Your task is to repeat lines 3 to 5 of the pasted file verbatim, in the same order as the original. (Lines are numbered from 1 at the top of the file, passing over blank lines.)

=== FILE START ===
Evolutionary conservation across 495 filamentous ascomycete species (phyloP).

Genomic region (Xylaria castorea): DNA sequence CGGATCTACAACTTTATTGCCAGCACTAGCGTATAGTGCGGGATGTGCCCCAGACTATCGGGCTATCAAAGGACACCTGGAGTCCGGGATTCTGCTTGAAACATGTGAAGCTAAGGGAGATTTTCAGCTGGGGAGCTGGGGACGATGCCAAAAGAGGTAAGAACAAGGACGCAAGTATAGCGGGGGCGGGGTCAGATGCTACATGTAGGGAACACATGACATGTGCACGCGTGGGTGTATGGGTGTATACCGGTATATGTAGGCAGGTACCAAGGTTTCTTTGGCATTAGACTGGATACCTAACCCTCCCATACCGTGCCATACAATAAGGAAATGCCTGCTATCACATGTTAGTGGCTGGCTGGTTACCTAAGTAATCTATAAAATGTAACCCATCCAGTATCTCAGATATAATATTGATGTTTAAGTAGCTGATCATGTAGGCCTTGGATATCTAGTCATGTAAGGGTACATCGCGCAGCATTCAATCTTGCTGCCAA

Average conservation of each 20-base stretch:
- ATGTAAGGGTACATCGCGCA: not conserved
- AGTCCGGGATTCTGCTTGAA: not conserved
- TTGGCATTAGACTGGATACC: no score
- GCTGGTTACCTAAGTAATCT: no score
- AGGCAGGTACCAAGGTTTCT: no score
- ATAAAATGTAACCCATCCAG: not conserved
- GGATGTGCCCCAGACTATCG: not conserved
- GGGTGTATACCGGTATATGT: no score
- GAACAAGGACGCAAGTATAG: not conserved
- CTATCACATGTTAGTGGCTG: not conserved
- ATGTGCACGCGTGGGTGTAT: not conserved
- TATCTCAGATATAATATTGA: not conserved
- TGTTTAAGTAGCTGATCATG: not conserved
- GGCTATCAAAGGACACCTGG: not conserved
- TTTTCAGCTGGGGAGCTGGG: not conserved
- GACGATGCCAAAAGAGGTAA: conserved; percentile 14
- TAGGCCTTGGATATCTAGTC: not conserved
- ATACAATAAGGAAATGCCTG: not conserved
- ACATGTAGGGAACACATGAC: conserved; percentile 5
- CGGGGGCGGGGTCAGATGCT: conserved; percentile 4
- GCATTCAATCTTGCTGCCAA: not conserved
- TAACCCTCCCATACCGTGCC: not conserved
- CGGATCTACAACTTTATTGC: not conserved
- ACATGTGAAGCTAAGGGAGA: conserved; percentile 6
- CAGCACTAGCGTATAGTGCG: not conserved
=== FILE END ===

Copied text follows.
Average conservation of each 20-base stretch:
- ATGTAAGGGTACATCGCGCA: not conserved
- AGTCCGGGATTCTGCTTGAA: not conserved